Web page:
Stephen Fry: Pope Should Not Have a ‘State’ Visit
BBC 15 September 2010
More than 50 public figures have added their names to a letter in the Guardian newspaper saying the Pope should not be given the “honour” of a UK state visit.
Authors Terry Pratchett and Philip Pullman and actor Stephen Fry are among those critical of the Vatican record on birth control, gay rights and abortion.
Stephen Fry told the BBC why he signed the letter.
David Cameron has said the Pope’s visit will be a “very special four days”.
A Catholic spokesman said the prime minister’s comments were an “excellent response to this open letter”.
Pope Benedict XVI’s visit to Scotland and England begins on Thursday.
Other signatories to the letter in the Guardian include: Professor Richard Dawkins, Ken Follett, AC Grayling, Stewart Lee, Claire Rayner, Lord Foulkes, Lord Hughes, Professor Steve Jones, Sir Jonathan Miller, Lord Taverne, Peter Tatchell and Baroness Turner.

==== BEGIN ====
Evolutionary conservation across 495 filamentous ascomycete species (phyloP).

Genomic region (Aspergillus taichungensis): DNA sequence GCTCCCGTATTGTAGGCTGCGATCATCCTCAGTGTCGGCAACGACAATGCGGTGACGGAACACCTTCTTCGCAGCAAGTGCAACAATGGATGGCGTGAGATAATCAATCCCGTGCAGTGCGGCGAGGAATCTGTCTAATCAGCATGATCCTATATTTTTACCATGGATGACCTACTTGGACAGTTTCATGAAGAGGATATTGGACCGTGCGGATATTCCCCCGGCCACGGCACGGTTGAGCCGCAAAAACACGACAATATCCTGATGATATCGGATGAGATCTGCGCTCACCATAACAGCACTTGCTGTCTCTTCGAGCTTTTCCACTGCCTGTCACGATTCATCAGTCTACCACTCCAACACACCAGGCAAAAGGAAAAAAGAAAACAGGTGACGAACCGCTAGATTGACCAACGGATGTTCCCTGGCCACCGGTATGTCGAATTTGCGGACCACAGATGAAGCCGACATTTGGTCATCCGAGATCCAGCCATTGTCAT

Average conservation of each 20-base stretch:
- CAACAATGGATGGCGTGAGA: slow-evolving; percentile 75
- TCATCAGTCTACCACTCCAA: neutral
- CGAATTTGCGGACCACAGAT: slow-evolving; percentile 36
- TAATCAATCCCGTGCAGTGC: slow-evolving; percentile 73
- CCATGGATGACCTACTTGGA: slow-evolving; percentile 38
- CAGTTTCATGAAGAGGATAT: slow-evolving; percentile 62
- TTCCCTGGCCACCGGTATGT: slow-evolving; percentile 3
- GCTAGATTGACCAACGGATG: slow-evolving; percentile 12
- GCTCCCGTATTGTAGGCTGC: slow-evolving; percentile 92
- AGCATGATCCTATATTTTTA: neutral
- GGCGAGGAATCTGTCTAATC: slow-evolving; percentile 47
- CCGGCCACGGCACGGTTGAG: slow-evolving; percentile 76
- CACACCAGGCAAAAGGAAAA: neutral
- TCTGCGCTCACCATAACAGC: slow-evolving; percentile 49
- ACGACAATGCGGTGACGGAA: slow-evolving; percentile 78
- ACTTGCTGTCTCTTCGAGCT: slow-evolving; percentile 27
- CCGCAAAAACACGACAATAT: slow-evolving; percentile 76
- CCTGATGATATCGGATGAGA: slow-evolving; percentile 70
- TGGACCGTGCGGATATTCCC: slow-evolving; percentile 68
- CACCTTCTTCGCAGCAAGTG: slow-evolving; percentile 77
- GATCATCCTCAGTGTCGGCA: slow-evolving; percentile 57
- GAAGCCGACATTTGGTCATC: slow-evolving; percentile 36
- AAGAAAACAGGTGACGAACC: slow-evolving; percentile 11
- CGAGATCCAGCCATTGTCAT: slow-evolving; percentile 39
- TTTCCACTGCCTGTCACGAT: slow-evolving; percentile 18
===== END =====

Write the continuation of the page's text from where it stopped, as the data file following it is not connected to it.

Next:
They say the Pope “as a citizen of Europe and the leader of a religion with many adherents in the UK, is of course free to enter and tour our country”.
But they say the Vatican has “been responsible for: Opposing the distribution of condoms and so increasing large families in poor countries and the spread of Aids; promoting segregated education; denying abortion to even the most vulnerable women; opposing equal rights for lesbian, gay, bisexual and transgender people; failing to address the many cases of abuse of children within its own organisation”.
The letter goes on to say it has also resisted signing many major human rights treaties and has formed its own treaties with states which “negatively affect the human rights of citizens of those states”.
continued, including video: richarddawkins.net